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For ERS, Covid-19 vaccine opens up challenges and opportunities

A healthcare worker of the free influenza vaccination programme holds a flu vaccine inside a tram, as the global spread of the the coronavirus disease (COVID-19) continues, in Vienna, Austria, October 1, 2020. REUTERS/Lisi Niesner/File Photo

Ahead of the Covid-19 vaccination campaign, the Director of Public Health, Dr Sohail Bhatti, is weighing up the logistical challenges that could arise if Elderly Residential Services residents, staff and visitors were to decline the vaccine.

Whether or not residents, staff and visitors take the vaccine once it is available will be a matter of “freedom of choice”, he said.

But the take-up – in particular for resident and staff – may have implications on how ERS manages its sites in the months ahead.

Dr Bhatti is confident there will be a high uptake in ERS after 92% of residents have had their flu jabs.

He considers vaccination of the eldest in the local community and their carers against Covid-19 as crucial.

To reflect this, over 80s and ERS staff will be the first to be offered a Covid-19 vaccine developed by Pfizer and BioNtech and due to be available in Gibraltar this January.

Dr Bhatti told the Chronicle he expects that the majority of residents and staff will take up the Covid-19 vaccine.

But, he added, if ERS staff decline a vaccine this could pose challenges and could even put into question whether they are safe to work in ERS sites.

“That is a very good rhetorical question that we will need to have a discussion with those people refusing, [and the question] is then how can you be considered to be safe to work with those individuals?” Dr Bhatti said.

Dr Bhatti added that it is a conundrum but that most who are in the field of health care do not wish to do any harm.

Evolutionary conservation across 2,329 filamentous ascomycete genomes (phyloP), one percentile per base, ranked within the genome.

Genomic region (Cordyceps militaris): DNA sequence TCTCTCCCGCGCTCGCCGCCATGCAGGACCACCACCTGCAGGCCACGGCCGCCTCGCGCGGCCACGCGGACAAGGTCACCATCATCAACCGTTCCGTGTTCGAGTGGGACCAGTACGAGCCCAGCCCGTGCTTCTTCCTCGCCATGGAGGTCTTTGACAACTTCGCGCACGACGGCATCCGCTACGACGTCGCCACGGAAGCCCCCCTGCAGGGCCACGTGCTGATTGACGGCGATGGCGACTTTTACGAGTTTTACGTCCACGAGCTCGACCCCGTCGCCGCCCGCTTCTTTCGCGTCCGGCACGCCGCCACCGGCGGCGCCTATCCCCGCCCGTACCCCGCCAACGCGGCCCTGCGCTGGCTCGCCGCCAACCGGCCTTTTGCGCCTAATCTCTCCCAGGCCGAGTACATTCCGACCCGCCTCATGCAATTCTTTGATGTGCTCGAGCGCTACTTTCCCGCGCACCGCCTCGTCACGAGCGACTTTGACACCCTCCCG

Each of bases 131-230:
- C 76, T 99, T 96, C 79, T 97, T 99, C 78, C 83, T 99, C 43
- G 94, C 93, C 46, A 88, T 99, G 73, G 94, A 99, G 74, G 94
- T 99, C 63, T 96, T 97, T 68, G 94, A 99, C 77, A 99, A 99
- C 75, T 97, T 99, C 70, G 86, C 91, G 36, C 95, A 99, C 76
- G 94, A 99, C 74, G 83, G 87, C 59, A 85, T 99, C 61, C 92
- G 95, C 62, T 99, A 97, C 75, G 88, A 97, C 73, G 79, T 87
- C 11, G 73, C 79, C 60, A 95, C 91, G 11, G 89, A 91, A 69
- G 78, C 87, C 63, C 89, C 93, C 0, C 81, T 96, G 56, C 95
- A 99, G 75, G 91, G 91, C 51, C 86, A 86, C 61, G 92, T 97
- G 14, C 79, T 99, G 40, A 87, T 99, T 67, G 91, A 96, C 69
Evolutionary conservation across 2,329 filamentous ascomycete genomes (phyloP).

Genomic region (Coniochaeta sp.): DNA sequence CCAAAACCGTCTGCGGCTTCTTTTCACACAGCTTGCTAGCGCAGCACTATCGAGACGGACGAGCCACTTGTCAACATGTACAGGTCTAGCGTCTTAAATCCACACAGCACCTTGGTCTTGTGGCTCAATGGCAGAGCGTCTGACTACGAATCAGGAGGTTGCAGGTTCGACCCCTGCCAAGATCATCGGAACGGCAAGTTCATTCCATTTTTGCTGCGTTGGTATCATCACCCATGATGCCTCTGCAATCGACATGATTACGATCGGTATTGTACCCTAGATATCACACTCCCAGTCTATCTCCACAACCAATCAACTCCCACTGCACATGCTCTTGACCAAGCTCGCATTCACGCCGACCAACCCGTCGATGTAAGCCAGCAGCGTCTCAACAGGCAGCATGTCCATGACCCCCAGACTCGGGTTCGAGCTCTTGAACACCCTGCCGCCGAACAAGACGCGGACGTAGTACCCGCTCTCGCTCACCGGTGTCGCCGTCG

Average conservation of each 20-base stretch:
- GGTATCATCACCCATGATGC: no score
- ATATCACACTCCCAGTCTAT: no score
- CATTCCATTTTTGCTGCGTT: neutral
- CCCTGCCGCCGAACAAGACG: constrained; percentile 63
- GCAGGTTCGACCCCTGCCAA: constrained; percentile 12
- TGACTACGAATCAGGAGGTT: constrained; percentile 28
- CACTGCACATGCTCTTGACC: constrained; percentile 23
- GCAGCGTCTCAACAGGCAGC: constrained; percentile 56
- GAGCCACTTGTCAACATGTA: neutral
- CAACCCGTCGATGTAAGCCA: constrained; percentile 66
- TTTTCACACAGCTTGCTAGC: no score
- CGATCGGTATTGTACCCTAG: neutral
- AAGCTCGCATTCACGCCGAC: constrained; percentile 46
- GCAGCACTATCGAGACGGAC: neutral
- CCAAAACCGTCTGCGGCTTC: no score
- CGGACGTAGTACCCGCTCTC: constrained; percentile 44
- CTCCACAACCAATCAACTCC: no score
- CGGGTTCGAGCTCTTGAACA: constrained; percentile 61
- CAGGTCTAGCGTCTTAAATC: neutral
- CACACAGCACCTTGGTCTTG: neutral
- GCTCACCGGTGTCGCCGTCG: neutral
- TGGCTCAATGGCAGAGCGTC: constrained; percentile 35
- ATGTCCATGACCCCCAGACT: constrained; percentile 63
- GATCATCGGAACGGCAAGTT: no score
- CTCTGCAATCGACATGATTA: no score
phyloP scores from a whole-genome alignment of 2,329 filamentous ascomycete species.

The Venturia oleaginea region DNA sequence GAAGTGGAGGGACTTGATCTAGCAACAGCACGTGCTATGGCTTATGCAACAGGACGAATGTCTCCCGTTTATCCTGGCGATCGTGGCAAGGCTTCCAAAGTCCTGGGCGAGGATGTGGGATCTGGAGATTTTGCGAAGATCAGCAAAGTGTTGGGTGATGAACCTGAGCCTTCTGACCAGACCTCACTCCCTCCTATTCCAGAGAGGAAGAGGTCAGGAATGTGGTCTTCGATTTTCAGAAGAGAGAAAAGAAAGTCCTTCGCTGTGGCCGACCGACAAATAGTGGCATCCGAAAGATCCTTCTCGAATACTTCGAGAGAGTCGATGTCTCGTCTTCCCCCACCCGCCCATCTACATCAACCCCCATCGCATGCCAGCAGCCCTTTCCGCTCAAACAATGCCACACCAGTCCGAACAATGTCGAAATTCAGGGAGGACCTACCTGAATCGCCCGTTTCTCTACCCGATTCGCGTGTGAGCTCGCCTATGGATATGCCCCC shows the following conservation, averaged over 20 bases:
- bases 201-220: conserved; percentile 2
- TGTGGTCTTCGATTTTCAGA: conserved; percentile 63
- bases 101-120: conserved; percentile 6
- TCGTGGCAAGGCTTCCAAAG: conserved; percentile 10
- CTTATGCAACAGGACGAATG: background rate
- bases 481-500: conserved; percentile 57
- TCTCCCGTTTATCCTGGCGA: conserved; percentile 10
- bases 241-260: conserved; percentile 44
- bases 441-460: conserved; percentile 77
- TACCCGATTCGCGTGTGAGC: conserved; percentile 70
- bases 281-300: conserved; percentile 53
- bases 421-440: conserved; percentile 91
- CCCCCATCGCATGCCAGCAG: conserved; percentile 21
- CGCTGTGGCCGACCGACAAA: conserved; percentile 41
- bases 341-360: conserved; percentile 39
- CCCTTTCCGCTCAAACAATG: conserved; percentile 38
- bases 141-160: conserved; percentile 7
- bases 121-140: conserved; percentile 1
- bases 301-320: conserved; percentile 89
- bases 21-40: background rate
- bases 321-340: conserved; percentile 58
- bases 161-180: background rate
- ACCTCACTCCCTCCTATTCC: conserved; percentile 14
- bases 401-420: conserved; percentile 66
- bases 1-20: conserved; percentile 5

“I know the question I would ask if you were looking after my father or mother is, are you safe? If you could conceivably then give them a disease that could kill them, I might have a view on that.”

“It is something we are debating at the moment in health and ERS, how to make it happen.”

“Almost certainly... there’s a question mark here.”

“A person may have a very good reason for not having the vaccine. But I think the duty of care is such that you would not wish to harm the people you are looking after because you are a caring professional. We will need to work that through. Obviously, there are HR issues.”

This comes as ERS is set to reopen, with strict restrictions to avoid any spread of the virus.

As the roll out of a Covid-19 vaccine soon approaches, Dr Bhatti consistently encouraged the public take up the opportunity to get vaccinated.

He stressed that even the eldest in society, the immunosuppressed and cancer patients can have the Covid-19 vaccine.

He reminded people that the vaccine does not contain coronavirus, but rather a molecule that will allow for immunity.

If residents, or their families on their behalf, decline the vaccine this could pose issues for ERS.

Dr Bhatti said it would be difficult to care for someone who has not been vaccinated and is at-risk in ERS.

“That may have an impact on how many visitors are allowed in,” Dr Bhatti said.

“Everyone wants to visit their relative in ERS. The best way to enable that to happen is that you are not bringing the infection in and if we have a cohort of people dotted around ERS that aren’t immune that obviously throws some logistical challenges.”

“I think these are really difficult issues.”

“I’m not in favour of coercing anyone. I think this is a freedom of choice decision, but what people have to be assured of is when you have had the vaccine, then you can say that the likelihood is that you are protected for life from that particular variant [although] the virus can mutate.”

Dr Bhatti added a Covid-19 vaccination may offer potential for further relaxation of visiting restriction in the coming weeks and months, although no decision has been taken on this yet.

“I wouldn’t be surprised if administratively that gave you better access to your relatives,” Dr Bhatti said.

“We are just about to introduce visiting into ERS in the next few days, but that will be severely limited in terms of how often you can visit, who can visit, whereas if you had the vaccine I suspect that some of the restrictions we’ve placed may be loosened.”

The issue, however, is plagued with complexity. Even if someone is vaccinated against Covid-19, that does not rule out that they could be carrying the virus anyway.

“This is worth repeating, the thing to keep in mind is the vaccine will protect you from infection but it won’t, as far as we know because the research hasn’t been done, it doesn’t stop you from hosting the virus to spread it from someone else,” Dr Bhatti said.

“We need to do that research, that research hasn’t been done.”

Until this research is done there would still be restrictions on ERS, he said.